New York Sued Over Crypto Mining
Crypto mining, as essential as it is to the industry, is a rather controversial topic. A majority of this controversy has to do with the energy costs associated with mining cryptocurrency and the perceived impact on the environment. From people being caught stealing energy to mine crypto to the industry as a whole being criticized, we have seen many such controversies over the years.
One of the latest of these comes from the City of New York. The city is currently the subject of a lawsuit from an environmentalist group over its approval of a crypto-mining establishment.
New York Vs Crypto
For a while now, New York has had a complicated relationship with cryptocurrency. Last year, it famously banned the use of gas and coal for crypto mining, which was heralded as a bold move. But now, the city is being criticised for the approval of a mining operation.
The group in question is The Clean Air Coalition of Western New York and the Sierra Club and its lawsuit has been brought before the supreme court of Albany county. In the lawsuit, it is alleged that the New York Public Service Commission (PSC) approved crypto mining company Digihost’s takeover of the Fortistar power plant in North Tonawanda.
This approval, the group says, is a violation of the 2019 Climate Leadership and Community Protection Act (CLCPA). That act sets certain sustainability targets for the city such as having zero emissions by 2040 and having 70% of its energy be generated by renewable sources.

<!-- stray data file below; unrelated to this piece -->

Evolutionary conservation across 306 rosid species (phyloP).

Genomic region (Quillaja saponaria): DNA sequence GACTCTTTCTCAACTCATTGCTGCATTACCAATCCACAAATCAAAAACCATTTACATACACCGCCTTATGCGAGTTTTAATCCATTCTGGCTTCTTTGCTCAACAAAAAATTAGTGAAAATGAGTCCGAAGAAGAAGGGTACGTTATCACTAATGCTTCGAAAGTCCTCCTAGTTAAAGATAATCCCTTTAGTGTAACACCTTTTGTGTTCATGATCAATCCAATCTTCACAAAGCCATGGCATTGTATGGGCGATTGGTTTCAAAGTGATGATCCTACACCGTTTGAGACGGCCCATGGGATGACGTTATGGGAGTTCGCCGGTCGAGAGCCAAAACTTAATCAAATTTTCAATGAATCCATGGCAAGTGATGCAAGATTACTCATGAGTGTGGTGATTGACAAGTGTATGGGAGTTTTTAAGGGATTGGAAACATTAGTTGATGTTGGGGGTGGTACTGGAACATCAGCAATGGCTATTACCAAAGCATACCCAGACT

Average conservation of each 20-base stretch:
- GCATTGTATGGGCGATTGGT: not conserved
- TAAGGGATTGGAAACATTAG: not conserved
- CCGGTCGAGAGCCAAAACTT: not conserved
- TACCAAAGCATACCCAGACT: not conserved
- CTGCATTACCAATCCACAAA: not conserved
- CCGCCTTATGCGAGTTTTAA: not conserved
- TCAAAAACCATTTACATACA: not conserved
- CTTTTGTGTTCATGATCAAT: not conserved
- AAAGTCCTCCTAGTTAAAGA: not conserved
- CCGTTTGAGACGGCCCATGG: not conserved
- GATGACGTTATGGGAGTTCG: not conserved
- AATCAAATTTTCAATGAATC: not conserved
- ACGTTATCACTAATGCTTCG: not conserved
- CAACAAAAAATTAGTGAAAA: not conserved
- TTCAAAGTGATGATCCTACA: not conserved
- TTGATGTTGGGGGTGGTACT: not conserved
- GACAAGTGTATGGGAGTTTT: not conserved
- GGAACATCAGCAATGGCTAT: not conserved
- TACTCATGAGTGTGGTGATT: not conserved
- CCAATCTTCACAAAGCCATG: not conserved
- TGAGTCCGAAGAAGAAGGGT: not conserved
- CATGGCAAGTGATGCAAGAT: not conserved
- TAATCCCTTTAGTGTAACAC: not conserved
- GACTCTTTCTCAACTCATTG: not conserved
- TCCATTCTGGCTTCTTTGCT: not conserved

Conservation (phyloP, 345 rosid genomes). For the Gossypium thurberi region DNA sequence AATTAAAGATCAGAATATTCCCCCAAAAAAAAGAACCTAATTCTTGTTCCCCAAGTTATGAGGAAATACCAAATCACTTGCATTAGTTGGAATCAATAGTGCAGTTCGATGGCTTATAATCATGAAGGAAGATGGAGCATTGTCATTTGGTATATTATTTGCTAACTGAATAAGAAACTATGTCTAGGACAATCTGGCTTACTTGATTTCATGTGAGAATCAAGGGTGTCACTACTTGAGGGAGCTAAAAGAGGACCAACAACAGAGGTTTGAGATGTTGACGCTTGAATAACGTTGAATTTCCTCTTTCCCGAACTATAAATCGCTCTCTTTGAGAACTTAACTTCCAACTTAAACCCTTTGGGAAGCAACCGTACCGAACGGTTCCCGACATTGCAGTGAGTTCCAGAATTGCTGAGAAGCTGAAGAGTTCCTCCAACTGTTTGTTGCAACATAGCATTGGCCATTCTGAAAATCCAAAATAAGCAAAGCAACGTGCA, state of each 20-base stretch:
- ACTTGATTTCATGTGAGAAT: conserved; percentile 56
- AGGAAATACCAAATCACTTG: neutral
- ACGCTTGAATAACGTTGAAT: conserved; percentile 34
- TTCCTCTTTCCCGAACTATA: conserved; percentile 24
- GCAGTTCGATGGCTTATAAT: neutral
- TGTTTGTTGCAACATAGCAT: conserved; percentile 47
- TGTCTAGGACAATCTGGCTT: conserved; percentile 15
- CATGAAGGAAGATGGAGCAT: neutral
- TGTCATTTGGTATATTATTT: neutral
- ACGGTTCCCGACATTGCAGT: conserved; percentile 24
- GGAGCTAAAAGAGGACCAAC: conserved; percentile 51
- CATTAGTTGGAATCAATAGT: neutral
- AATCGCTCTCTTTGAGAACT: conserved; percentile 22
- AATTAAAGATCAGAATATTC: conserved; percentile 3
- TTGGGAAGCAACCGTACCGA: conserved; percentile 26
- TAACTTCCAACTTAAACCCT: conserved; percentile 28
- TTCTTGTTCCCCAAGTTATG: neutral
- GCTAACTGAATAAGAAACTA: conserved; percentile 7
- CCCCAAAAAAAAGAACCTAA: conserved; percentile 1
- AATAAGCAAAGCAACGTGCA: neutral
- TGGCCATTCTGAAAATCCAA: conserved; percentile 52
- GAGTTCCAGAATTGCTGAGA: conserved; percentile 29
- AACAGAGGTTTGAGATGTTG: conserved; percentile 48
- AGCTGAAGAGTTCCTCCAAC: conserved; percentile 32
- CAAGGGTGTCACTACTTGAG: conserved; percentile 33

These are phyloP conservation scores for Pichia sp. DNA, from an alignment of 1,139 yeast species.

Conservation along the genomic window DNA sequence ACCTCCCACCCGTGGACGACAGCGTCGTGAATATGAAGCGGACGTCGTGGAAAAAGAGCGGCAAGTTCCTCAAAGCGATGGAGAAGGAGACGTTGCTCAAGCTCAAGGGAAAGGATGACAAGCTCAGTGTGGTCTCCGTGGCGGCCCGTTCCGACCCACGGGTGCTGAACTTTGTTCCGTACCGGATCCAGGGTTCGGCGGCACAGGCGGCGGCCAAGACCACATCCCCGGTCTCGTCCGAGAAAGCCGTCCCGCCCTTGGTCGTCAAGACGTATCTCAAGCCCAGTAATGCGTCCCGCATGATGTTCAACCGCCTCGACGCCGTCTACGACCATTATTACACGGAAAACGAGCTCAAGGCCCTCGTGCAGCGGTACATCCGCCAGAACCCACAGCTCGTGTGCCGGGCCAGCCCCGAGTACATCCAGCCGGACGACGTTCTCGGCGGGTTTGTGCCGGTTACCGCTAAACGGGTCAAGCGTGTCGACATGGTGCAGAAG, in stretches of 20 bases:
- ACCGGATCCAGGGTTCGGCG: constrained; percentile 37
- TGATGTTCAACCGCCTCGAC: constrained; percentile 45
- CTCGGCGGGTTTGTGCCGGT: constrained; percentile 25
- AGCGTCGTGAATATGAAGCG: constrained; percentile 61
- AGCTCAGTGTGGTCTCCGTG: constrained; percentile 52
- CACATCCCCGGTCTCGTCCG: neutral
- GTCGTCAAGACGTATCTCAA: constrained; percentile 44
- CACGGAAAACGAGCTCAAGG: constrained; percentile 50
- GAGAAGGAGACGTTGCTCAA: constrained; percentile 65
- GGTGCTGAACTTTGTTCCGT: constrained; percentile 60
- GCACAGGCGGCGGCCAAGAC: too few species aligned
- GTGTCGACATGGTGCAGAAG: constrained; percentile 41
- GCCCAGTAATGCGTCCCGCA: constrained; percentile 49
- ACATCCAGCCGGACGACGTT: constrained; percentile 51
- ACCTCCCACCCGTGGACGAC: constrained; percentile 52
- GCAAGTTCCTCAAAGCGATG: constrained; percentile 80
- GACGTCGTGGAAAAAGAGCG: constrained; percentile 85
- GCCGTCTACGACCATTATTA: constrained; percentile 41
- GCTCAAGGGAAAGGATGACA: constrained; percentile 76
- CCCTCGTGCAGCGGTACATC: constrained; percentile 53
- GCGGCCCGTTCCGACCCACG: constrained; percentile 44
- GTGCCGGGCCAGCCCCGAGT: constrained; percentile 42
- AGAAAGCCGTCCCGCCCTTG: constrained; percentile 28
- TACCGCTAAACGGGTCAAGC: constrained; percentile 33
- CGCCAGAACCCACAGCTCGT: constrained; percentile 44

The lawsuit also says that by allowing Digihost to take over the plant, the amount of energy and emissions to be generated by the plant will increase several times over. When it was still operational, the Fortistar power plant only operated between 10 to 74 days each year and only during times when the demand for electricity was high.
In contrast, the operation that Digihost intends to run will be operational 24/7 and this will see the emissions generated by the plant go up a whopping 3,000%. Finally, it was noted that some of the communities that are located in close proximity to the plant and disadvantaged and thus are at a greater risk than others.
As such, the CLCPA’s decision to approve the plant runs afoul of the law which “requires all state agencies – including the [commission] – to consider greenhouse gas emissions and impacts to disadvantaged communities when considering administrative approvals and decisions. If such an action would threaten the CLCPA’s greenhouse gas reduction mandates, it cannot proceed without a justification.”
For as long as the crypto industry exists and major cryptos like blockchain continue to run on the proof-of-work consensus, there will always be controversy regarding its energy use. It is too early to tell what the outcome of this case will be but it is clear that the industry’s energy use is still a cause of concern among environmentalists around the world who are pushing back.